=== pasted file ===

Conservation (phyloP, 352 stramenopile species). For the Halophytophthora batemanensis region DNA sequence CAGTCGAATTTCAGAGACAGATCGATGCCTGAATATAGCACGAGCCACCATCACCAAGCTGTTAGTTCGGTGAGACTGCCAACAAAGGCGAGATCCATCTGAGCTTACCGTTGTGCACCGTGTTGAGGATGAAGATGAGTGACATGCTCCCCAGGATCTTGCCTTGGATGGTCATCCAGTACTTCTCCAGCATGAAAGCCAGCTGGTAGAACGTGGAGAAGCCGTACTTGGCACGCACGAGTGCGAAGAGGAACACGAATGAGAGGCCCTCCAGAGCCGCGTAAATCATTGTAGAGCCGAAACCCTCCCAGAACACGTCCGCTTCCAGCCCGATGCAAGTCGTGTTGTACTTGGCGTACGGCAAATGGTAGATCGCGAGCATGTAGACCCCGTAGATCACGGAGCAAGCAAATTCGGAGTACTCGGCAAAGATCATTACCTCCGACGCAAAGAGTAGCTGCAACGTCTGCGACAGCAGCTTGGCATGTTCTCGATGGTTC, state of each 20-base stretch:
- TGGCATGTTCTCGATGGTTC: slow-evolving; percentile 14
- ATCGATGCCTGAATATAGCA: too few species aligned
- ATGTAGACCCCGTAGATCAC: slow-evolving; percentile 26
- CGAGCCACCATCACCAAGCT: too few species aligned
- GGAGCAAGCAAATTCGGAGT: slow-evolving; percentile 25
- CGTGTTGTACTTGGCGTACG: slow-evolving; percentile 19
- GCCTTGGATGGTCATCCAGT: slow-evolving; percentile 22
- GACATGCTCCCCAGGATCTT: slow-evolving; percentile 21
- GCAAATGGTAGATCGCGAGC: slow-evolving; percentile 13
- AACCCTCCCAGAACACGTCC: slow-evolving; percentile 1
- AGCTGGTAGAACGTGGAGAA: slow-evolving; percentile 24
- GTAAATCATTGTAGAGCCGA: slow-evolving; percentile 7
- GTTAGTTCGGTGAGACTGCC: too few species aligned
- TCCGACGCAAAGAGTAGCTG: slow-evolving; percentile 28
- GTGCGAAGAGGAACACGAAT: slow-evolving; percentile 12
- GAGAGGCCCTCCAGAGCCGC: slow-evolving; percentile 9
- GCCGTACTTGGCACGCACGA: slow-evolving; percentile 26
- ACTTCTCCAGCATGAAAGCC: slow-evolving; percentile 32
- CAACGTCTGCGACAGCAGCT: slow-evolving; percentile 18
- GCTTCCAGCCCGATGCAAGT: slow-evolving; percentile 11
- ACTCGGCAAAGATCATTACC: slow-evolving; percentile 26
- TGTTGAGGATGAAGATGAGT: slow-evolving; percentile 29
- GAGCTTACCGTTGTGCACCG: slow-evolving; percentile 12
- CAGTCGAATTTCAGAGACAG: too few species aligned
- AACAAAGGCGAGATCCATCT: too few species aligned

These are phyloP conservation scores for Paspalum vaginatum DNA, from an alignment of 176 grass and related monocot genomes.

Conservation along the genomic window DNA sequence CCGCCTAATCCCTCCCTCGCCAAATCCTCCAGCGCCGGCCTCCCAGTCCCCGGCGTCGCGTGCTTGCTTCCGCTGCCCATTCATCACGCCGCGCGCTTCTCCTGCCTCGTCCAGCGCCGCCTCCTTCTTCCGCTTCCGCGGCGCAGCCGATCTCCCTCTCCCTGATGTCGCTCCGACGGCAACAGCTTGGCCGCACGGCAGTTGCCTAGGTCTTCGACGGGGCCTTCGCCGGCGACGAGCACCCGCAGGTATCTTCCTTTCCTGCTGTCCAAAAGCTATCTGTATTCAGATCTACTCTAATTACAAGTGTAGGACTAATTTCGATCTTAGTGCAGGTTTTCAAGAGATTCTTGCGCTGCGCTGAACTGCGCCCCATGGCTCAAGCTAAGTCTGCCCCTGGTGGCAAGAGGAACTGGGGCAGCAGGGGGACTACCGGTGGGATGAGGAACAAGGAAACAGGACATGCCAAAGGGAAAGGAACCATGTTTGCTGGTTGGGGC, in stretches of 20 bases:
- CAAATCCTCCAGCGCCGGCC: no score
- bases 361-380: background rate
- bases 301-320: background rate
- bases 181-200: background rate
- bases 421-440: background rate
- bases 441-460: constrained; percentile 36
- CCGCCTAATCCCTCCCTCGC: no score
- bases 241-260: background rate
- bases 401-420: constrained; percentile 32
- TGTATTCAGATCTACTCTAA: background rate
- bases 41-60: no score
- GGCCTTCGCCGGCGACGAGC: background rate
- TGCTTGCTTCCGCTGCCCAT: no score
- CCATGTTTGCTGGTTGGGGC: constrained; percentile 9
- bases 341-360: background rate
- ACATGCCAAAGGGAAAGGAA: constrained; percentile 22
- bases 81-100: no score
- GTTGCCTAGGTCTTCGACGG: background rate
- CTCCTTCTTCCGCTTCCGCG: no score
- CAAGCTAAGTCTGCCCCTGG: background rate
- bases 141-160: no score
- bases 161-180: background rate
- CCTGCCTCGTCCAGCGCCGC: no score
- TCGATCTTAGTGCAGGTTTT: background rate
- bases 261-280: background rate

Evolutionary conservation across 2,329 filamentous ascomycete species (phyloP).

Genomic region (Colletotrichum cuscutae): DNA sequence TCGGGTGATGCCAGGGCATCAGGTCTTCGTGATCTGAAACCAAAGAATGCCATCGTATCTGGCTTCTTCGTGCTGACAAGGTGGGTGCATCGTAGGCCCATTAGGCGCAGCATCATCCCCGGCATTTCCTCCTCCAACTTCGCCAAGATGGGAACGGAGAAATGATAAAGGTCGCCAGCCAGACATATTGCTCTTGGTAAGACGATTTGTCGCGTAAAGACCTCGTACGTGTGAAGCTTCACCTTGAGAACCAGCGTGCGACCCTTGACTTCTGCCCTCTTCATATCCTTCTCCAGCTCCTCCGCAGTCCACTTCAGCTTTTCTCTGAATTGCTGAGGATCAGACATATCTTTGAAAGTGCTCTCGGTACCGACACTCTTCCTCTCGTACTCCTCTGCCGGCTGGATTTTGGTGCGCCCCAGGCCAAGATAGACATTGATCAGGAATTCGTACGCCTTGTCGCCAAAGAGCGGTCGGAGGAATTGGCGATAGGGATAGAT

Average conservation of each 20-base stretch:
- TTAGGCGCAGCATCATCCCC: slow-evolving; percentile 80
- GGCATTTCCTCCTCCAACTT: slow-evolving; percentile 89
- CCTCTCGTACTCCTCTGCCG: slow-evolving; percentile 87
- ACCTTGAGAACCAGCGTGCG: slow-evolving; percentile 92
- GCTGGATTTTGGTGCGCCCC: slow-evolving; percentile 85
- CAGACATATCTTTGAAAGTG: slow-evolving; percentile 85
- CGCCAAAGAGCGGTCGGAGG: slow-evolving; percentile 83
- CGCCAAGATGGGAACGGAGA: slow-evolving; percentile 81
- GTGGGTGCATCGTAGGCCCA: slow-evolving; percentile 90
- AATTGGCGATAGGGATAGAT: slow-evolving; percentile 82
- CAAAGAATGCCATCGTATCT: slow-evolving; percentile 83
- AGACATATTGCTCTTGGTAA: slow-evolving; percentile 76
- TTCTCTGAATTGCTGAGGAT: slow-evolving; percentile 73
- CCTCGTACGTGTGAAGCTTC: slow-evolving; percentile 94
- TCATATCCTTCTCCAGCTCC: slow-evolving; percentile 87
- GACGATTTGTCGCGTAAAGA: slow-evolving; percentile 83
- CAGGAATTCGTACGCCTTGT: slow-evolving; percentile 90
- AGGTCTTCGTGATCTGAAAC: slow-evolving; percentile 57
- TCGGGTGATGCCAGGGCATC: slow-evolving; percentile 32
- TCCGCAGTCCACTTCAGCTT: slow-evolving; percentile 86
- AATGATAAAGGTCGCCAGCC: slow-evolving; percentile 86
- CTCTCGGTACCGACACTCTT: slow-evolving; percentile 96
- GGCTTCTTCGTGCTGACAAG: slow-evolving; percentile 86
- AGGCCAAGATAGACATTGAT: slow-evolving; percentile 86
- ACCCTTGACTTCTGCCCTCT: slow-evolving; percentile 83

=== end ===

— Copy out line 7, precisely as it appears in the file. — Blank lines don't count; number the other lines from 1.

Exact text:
- CGTGTTGTACTTGGCGTACG: slow-evolving; percentile 19